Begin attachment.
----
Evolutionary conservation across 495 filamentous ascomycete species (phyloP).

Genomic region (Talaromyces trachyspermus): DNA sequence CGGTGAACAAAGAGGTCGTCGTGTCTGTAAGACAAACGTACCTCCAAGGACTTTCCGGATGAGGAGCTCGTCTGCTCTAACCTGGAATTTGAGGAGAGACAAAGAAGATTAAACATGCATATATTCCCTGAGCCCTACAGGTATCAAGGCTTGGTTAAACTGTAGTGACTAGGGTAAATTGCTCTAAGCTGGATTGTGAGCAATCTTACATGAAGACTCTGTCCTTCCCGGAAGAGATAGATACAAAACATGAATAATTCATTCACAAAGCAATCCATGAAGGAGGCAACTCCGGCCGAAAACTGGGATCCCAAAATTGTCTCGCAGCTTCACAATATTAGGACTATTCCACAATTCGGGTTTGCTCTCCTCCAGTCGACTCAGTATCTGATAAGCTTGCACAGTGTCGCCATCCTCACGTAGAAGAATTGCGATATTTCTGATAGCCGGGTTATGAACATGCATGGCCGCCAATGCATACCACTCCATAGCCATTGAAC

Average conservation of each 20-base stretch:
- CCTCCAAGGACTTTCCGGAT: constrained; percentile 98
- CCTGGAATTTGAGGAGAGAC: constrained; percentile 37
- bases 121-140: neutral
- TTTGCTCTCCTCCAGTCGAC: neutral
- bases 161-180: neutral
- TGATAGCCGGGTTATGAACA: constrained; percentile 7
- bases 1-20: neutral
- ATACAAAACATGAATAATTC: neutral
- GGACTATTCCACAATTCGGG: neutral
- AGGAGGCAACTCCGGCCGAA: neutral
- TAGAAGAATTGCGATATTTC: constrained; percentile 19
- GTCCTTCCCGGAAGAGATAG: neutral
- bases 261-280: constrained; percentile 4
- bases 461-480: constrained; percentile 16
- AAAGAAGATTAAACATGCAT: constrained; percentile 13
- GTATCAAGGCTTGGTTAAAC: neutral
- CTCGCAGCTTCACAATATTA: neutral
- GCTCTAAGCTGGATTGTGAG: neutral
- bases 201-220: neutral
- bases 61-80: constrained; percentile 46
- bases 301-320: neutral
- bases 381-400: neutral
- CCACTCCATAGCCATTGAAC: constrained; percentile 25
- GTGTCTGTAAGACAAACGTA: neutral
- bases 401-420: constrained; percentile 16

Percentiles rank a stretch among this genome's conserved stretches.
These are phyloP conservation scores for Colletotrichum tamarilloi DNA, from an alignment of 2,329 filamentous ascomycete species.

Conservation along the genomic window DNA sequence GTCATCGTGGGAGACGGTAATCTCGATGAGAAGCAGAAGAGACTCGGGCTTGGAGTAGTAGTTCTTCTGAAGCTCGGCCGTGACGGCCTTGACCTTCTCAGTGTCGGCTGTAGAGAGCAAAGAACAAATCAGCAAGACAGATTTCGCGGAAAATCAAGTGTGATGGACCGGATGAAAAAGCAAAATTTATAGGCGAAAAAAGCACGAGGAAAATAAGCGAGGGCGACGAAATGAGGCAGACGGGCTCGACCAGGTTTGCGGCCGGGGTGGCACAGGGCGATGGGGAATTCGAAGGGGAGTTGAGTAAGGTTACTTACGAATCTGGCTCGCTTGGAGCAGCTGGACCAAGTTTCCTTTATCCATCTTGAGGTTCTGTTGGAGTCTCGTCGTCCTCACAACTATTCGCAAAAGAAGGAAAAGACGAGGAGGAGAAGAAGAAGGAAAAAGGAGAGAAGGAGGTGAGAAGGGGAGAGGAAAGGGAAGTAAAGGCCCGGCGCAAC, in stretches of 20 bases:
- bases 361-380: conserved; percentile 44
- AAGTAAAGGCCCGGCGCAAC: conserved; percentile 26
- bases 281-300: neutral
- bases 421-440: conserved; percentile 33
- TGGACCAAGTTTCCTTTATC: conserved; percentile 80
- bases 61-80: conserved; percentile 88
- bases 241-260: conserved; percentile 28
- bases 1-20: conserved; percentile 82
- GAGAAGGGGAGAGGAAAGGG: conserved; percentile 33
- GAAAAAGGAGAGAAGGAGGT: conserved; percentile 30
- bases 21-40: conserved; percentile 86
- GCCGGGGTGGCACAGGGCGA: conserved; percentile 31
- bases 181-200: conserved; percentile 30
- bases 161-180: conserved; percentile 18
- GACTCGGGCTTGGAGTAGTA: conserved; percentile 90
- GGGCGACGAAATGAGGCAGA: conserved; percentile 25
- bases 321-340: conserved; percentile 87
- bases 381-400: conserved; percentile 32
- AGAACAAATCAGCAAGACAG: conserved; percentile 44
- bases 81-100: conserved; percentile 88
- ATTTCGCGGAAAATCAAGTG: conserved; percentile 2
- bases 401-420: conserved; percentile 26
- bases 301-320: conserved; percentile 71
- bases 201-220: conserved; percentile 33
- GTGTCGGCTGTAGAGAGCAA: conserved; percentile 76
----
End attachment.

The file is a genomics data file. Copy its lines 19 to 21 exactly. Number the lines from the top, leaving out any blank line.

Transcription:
- GTATCAAGGCTTGGTTAAAC: neutral
- CTCGCAGCTTCACAATATTA: neutral
- GCTCTAAGCTGGATTGTGAG: neutral